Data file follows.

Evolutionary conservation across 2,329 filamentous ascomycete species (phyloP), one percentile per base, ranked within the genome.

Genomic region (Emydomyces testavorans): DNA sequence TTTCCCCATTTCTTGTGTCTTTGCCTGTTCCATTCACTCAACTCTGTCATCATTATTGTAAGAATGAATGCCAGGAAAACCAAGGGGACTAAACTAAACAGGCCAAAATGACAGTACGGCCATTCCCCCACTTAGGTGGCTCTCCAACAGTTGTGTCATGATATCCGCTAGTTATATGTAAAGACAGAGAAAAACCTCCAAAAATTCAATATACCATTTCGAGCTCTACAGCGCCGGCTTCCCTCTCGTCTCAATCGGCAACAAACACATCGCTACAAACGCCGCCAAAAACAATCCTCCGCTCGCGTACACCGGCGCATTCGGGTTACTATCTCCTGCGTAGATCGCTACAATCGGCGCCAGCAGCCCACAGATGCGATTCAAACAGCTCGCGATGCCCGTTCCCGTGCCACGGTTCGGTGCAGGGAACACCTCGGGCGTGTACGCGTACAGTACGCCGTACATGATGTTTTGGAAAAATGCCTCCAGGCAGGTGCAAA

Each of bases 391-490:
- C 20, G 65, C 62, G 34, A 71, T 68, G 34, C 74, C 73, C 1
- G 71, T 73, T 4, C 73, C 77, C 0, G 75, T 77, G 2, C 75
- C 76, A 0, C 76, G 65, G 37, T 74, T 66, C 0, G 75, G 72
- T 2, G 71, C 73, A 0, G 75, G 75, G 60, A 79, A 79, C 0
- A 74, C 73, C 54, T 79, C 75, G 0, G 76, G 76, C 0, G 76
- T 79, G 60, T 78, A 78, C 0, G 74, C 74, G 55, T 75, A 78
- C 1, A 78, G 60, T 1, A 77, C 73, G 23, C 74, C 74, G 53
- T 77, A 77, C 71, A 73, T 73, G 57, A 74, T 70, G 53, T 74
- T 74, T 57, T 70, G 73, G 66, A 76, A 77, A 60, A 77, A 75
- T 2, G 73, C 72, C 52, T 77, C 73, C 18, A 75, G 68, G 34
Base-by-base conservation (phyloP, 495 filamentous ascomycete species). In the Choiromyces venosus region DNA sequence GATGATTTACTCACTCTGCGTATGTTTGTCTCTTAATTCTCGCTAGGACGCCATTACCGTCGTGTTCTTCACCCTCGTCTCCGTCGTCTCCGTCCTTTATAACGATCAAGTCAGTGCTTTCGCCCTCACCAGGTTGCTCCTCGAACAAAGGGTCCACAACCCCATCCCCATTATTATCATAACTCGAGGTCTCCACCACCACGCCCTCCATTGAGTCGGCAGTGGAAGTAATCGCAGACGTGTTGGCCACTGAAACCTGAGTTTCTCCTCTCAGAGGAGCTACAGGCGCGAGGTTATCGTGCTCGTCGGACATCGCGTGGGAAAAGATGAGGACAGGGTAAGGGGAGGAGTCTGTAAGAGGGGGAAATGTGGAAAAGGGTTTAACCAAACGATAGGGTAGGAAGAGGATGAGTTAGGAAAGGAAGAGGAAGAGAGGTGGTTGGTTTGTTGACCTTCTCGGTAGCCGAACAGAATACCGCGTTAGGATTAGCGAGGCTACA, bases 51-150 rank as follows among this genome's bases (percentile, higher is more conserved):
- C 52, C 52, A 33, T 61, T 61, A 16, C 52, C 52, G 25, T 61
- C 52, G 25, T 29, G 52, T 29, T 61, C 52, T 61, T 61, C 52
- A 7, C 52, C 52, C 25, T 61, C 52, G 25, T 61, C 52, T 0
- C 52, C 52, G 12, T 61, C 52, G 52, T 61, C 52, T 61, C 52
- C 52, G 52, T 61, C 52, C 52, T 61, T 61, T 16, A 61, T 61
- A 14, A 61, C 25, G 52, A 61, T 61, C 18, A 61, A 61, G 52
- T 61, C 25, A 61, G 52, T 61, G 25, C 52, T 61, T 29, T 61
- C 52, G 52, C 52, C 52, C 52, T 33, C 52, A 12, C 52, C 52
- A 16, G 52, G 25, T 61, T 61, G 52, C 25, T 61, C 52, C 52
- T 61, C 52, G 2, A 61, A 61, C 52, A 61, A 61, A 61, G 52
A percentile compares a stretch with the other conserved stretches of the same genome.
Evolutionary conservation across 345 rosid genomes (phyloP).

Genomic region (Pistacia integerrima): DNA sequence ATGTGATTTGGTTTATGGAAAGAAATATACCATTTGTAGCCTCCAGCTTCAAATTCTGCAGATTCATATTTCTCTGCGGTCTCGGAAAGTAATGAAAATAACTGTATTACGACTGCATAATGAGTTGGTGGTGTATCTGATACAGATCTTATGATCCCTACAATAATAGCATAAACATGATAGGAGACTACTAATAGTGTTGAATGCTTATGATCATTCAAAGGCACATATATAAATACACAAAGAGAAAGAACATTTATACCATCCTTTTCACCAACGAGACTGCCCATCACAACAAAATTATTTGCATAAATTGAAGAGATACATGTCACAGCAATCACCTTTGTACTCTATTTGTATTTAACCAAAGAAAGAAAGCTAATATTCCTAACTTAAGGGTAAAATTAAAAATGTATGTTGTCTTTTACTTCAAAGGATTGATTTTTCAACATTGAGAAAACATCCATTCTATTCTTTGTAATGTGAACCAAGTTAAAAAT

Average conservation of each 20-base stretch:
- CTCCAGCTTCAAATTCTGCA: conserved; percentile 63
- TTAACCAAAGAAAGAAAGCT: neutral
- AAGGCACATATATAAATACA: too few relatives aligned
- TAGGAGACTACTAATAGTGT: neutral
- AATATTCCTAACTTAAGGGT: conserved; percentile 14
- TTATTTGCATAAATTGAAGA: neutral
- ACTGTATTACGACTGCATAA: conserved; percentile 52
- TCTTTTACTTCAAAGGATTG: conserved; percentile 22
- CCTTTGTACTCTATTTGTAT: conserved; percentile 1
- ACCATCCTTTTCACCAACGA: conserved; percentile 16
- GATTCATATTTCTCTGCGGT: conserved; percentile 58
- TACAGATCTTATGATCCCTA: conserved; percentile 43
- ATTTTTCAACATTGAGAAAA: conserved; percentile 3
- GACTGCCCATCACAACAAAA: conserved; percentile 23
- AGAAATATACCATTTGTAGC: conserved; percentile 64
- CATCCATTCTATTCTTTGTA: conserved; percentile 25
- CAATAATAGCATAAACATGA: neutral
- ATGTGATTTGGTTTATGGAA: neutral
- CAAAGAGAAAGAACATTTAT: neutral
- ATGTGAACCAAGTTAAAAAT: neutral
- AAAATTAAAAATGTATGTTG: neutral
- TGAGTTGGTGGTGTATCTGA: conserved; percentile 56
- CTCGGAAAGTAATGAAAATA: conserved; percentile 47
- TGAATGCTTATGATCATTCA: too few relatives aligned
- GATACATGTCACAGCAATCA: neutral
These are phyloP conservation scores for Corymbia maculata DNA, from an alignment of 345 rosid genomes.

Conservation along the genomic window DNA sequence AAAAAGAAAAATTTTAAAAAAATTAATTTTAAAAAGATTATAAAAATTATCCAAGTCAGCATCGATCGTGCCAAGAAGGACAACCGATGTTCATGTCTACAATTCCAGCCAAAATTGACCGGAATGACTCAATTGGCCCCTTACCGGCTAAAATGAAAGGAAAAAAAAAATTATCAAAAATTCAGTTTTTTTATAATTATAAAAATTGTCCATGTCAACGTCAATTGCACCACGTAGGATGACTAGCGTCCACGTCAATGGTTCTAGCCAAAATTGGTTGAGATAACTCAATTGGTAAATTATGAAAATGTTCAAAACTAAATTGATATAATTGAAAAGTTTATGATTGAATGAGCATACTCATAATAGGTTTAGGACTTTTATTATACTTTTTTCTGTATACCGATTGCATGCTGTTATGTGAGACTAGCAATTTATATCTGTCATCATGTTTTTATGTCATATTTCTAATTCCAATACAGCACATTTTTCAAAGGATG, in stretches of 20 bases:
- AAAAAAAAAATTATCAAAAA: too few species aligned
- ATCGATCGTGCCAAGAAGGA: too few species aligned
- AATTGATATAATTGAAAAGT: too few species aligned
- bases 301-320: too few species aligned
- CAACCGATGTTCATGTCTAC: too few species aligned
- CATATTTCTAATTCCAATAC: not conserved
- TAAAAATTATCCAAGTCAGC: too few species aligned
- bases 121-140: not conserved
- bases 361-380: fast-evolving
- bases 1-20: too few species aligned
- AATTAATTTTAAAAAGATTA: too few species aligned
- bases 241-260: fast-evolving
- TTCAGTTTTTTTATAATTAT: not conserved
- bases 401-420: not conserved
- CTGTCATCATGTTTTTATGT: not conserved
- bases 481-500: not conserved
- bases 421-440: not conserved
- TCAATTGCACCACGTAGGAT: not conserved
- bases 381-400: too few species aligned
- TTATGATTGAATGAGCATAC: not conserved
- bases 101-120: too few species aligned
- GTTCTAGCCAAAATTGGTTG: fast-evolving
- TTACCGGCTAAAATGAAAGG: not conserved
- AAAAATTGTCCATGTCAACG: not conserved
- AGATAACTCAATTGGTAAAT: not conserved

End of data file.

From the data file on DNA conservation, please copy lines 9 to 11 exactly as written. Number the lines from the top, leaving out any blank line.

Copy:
- T 79, G 60, T 78, A 78, C 0, G 74, C 74, G 55, T 75, A 78
- C 1, A 78, G 60, T 1, A 77, C 73, G 23, C 74, C 74, G 53
- T 77, A 77, C 71, A 73, T 73, G 57, A 74, T 70, G 53, T 74